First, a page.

When I posted “what would Apple do” I was surprised with the number of emails I received from people relating to me how messed up the company is. So I figured it would be fun to do some more on the subject of corporate culture and leadership.
If you are one of those lucky people that has always worked in a fun, creative and supportive corporate environment then read on and take a lesson from the rest of us that have suffered through often unbearable dysfunction to be where we are today. If you look at how a company evolves you often see them go from a small group of dedicated and brilliant collaborators to an unhappy, slow moving, and stress inducing environment later on. Why does this happen? I believe the biggest portion of the blame has to live with the senior management. Think about some of the truly brilliant and talented people you know. Many of them have jumped around the last few years from larger to smaller companies and often leave companies they helped start to go to something smaller. Why? Because they often get to a point where the organization is in the way of letting them do what they do best, being brilliant. To me this is where the leadership comes in. The CEO’s main job in my opinion is to remove the obstacles that get in the way of his/her most talented people so they can innovate, drive and foster success and a healthy corporate culture. Think about that for a minute and take this example to illustrate. Imagine some of the most amazing engineers, coders, or programmers at Apple that are critical to developing the iPhone. Now suppose Steve Jobs says to the executives, “hey, the new iPhone needs to come out in September, make it happen.” Do you think for a second that he would let the internal politics of the finance department, accounting, legal and other cross functional support teams get in the way of these juggernauts doing their jobs? No, it simply is very clear from the leadership that these other departments are there to constantly rally to remove the obstacles for the relevant talent to complete the given tasks. Now think about the unbelievable amount of politics you have to play in your company just to get the smallest of programs approved and launched. Makes you want to punch someone in the face over the stupidity doesn’t it?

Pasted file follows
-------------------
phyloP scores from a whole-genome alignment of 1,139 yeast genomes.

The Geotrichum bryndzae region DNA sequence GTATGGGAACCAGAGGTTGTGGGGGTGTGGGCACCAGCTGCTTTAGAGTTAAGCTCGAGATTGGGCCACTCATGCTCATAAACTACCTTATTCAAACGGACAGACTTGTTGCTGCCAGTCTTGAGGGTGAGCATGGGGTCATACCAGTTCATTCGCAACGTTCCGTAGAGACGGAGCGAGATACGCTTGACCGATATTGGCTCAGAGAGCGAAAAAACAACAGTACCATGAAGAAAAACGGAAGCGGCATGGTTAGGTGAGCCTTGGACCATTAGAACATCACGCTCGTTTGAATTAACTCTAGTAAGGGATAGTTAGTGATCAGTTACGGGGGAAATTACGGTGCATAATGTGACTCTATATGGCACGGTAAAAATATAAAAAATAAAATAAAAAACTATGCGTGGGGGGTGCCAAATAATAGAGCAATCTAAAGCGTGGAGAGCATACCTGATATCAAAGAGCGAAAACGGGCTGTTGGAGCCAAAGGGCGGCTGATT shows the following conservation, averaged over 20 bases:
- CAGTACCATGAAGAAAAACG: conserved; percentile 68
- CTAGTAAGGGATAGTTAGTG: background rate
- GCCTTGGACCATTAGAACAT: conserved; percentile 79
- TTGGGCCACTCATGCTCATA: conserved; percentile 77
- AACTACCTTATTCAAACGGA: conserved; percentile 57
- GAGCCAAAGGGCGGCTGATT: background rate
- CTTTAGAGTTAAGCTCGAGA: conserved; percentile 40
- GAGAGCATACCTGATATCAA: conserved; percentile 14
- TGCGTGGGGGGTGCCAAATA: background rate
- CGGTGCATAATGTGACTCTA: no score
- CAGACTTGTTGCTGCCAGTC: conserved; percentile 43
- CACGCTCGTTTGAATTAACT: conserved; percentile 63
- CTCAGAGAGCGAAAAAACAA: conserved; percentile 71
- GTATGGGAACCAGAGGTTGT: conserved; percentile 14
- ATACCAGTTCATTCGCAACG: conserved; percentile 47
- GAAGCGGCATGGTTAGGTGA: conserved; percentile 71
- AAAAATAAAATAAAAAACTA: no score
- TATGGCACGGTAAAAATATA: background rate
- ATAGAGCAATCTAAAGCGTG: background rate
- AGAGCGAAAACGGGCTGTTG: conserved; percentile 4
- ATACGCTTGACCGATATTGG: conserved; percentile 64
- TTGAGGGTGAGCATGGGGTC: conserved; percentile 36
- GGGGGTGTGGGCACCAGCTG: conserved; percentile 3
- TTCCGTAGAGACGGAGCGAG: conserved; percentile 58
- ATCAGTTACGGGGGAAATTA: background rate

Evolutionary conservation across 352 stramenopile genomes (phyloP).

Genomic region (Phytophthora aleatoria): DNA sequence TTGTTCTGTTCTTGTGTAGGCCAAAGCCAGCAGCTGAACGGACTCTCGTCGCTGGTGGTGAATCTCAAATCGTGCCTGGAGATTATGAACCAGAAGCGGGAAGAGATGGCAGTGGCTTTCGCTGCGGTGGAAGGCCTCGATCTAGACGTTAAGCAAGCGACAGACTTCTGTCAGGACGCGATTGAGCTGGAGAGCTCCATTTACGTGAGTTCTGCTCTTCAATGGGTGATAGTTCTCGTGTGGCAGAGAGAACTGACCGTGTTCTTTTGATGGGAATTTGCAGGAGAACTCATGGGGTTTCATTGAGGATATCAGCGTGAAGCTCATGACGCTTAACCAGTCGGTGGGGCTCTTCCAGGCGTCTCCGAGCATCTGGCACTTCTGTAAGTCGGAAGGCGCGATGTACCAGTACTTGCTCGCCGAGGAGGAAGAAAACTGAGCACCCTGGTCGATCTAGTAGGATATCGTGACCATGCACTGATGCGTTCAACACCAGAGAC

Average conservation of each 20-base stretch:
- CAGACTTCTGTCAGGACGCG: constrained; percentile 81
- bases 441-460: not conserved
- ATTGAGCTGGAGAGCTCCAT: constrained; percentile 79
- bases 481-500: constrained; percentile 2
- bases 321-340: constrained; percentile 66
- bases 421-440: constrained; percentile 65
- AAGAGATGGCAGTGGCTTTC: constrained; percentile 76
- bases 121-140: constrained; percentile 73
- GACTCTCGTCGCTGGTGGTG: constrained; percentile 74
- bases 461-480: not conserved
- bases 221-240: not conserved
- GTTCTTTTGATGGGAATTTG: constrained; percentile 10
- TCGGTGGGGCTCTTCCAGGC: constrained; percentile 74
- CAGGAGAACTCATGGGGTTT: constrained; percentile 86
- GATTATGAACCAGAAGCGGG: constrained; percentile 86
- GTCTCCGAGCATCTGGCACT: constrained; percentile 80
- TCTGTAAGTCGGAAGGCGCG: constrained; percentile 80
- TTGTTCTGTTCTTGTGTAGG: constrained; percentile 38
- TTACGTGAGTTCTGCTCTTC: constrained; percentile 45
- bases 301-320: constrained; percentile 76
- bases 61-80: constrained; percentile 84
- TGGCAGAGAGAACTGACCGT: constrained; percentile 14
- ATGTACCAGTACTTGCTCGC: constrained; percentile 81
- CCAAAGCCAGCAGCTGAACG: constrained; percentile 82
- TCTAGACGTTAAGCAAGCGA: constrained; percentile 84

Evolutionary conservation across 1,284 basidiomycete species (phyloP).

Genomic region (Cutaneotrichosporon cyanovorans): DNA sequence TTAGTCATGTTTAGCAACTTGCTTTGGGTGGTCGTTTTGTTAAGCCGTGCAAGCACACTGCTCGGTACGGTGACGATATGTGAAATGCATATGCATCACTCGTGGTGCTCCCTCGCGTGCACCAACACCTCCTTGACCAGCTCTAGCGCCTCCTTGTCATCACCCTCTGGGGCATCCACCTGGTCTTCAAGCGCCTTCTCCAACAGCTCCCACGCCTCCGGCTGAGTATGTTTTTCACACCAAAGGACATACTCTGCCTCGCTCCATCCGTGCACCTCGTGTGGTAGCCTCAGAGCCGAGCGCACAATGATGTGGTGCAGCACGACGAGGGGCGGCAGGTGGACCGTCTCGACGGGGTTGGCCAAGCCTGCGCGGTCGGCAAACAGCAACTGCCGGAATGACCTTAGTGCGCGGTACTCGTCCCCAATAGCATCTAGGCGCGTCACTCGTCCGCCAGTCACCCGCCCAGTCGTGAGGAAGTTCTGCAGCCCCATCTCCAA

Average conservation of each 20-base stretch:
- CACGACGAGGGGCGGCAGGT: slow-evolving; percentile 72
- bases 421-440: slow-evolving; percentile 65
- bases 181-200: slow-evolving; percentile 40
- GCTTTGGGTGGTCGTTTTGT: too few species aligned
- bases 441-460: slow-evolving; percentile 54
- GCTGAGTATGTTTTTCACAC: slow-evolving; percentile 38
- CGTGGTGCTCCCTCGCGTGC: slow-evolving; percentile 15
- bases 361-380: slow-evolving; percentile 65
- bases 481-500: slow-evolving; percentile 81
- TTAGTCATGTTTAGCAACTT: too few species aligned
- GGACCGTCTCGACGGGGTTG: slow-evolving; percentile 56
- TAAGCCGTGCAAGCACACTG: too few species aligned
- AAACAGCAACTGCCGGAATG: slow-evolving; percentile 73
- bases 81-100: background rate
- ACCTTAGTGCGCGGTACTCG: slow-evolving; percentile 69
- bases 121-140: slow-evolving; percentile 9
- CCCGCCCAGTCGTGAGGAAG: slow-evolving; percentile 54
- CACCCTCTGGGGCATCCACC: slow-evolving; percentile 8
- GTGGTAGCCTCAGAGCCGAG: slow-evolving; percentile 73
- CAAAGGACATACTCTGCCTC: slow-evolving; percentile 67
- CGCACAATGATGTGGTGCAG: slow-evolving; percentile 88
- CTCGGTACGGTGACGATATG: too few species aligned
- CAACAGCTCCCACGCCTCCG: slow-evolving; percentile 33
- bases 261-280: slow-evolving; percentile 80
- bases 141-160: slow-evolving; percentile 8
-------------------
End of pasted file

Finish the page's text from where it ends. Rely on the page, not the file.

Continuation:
This is why you see many great people leaving bigger companies to start or join smaller ones. Because somewhere along the line the place they worked started feeling like a job and not an ambition fulfilling endeavor.
So how does a company evolve in a way that keeps the talent free to do what they do best while at the same time build and maintain scalable infrastructure and controls? The answer is simple, uncompromising and passionate leadership. Leadership that comes from the type of people that really don’t care about their paycheck as much as they care about winning and achieving. Leaders that know how to see right through the often self inflicted obstacles to success. The ones that know how to recognize, feed and maintain loyalty of the best and the brightest people and then push the rest of the corporate bureaucracy out of their way so they can shift into high gear.
So with most corporate cultures often evolving to some level of dysfunction is it creating an inevitable change in employment trends? I think so, at least for the truly smart, talented and ambitious individuals with an already established resume. I think the best people are getting to a point where if their work doesn’t afford them the freedoms to reach at their true potential then they will continue to depart to someplace that will. The problem is this becomes cyclical. You go to a new, smaller or start up company, you do amazing things, the company succeeds, grows and eventually gets in your way of doing what you came there to do in the first place. So of course you seek out the next opportunity to repeat the happy part of your experience somewhere else. I hope this trend continues to grow. Maybe it is just the wake up call that companies need to recognize and begin reforming their internal problems.
I would love to hear some of your horror stories from your job, bring them on.